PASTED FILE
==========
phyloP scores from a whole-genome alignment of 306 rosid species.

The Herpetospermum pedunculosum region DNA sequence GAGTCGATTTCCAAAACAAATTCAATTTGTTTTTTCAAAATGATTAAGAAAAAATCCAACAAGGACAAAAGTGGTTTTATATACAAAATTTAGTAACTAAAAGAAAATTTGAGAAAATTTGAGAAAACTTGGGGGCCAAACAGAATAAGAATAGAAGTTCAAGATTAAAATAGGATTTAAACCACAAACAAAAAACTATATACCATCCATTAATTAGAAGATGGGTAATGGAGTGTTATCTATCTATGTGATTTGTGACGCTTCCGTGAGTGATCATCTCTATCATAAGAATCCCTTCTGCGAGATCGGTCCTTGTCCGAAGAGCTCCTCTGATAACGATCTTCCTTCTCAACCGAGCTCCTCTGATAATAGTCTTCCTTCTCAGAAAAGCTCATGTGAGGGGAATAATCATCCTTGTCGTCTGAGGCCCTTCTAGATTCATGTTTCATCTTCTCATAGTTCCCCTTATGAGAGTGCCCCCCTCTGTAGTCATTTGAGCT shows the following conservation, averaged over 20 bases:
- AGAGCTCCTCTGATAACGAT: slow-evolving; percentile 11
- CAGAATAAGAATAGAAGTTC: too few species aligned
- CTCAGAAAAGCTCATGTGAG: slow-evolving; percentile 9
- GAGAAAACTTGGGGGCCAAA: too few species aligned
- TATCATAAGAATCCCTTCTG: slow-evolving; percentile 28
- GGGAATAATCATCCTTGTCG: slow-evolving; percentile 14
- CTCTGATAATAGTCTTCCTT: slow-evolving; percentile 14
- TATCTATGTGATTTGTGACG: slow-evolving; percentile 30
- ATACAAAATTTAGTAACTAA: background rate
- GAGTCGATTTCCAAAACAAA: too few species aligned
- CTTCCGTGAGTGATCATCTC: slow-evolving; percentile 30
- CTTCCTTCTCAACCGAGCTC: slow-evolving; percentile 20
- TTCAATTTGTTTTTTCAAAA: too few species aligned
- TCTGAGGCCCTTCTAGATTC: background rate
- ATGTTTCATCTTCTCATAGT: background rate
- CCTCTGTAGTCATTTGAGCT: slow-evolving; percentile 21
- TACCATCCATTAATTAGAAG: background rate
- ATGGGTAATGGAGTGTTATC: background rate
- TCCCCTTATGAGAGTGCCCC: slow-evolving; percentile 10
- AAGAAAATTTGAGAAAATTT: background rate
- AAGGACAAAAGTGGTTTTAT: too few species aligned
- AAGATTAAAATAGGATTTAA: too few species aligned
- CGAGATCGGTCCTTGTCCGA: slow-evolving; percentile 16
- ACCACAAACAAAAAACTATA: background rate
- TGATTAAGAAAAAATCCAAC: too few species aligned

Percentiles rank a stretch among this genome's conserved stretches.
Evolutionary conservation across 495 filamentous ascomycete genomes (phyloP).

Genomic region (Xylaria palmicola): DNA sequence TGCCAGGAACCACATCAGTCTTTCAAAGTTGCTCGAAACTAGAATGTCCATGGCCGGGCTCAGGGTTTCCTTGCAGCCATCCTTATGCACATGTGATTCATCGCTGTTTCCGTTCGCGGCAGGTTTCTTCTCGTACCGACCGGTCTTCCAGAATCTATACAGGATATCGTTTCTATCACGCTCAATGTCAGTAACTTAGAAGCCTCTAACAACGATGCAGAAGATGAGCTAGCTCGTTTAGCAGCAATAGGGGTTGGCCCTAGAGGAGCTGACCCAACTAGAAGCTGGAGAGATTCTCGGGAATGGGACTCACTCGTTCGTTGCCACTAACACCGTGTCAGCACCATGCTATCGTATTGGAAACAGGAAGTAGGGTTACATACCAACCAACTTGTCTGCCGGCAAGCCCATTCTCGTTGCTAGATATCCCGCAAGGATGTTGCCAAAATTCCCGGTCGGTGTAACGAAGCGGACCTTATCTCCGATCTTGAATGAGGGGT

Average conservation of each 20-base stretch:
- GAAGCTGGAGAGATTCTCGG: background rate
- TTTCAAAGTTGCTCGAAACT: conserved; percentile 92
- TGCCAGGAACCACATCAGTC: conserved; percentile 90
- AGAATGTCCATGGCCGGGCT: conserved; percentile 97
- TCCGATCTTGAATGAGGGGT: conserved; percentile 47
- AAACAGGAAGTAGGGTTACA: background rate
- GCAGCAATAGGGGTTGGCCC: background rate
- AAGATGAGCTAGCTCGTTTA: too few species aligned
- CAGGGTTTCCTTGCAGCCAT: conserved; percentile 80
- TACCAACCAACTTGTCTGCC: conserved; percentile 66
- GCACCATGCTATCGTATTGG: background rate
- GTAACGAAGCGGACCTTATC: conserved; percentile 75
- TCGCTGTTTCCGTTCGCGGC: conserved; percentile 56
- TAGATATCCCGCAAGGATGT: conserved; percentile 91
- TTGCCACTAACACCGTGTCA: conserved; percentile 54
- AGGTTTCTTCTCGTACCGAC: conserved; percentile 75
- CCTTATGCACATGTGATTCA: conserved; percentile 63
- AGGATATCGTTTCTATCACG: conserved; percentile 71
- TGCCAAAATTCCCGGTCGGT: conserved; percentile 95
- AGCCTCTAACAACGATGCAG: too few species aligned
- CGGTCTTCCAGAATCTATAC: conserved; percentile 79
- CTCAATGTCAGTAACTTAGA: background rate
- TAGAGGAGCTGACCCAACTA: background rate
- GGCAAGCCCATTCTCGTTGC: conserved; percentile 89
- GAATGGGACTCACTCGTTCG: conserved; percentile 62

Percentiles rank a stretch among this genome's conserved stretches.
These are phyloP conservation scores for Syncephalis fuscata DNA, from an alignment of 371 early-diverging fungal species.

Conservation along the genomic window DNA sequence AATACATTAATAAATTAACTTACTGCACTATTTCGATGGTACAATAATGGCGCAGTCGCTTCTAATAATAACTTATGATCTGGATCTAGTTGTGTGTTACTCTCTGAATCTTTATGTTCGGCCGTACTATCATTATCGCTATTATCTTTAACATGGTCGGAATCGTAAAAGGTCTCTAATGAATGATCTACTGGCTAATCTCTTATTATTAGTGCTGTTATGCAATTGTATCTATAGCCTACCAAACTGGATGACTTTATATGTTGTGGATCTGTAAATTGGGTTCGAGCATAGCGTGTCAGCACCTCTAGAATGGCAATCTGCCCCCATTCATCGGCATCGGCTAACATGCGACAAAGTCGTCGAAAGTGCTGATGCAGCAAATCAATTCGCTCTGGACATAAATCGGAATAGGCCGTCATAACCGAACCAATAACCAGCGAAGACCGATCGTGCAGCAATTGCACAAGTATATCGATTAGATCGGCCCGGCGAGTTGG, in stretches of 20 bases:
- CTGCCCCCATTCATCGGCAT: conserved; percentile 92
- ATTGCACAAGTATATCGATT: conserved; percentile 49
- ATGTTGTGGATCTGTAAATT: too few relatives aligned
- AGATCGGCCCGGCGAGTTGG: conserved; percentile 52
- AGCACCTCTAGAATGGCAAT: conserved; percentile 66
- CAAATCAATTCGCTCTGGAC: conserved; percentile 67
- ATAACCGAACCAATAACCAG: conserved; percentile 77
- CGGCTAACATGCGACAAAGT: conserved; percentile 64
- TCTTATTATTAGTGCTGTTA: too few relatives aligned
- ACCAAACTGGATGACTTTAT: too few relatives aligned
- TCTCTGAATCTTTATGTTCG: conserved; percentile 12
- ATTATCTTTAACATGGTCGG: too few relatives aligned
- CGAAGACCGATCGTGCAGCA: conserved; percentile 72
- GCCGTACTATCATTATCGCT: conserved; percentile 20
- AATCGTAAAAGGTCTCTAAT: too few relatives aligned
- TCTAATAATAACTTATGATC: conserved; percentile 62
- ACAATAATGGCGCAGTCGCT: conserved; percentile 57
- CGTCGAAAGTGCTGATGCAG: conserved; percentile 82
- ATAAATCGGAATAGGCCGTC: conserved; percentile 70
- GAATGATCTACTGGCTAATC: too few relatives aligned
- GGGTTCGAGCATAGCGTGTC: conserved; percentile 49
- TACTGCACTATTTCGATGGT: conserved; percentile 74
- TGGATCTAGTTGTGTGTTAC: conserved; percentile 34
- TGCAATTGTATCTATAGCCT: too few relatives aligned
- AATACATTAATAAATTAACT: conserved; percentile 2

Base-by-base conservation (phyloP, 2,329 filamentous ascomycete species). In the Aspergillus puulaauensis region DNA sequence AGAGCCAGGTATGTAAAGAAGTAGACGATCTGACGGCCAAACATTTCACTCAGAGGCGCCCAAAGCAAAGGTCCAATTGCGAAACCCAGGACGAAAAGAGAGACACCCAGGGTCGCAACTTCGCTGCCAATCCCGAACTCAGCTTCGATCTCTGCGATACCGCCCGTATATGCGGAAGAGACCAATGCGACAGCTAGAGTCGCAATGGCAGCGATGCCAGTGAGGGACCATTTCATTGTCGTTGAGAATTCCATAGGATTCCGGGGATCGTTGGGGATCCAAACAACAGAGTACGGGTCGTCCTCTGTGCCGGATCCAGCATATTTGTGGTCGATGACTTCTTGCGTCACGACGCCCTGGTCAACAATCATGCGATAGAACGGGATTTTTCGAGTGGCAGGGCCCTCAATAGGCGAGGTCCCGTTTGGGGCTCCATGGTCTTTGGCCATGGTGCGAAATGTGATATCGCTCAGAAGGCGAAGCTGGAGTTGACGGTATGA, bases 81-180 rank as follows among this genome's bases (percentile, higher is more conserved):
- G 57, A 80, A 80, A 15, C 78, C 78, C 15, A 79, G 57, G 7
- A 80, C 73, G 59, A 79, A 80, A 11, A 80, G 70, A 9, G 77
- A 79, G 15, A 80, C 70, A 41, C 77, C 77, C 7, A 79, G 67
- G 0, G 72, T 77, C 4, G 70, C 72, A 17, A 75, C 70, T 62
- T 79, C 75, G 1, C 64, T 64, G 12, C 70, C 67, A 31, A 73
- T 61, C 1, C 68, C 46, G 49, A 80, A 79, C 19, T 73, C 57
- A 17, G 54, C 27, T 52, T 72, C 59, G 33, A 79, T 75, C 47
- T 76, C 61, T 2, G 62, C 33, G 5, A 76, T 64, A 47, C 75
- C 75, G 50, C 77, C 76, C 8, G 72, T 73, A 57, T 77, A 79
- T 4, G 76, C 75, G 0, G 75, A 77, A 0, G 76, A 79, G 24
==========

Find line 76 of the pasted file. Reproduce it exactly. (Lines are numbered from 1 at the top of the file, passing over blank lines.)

- ACAATAATGGCGCAGTCGCT: conserved; percentile 57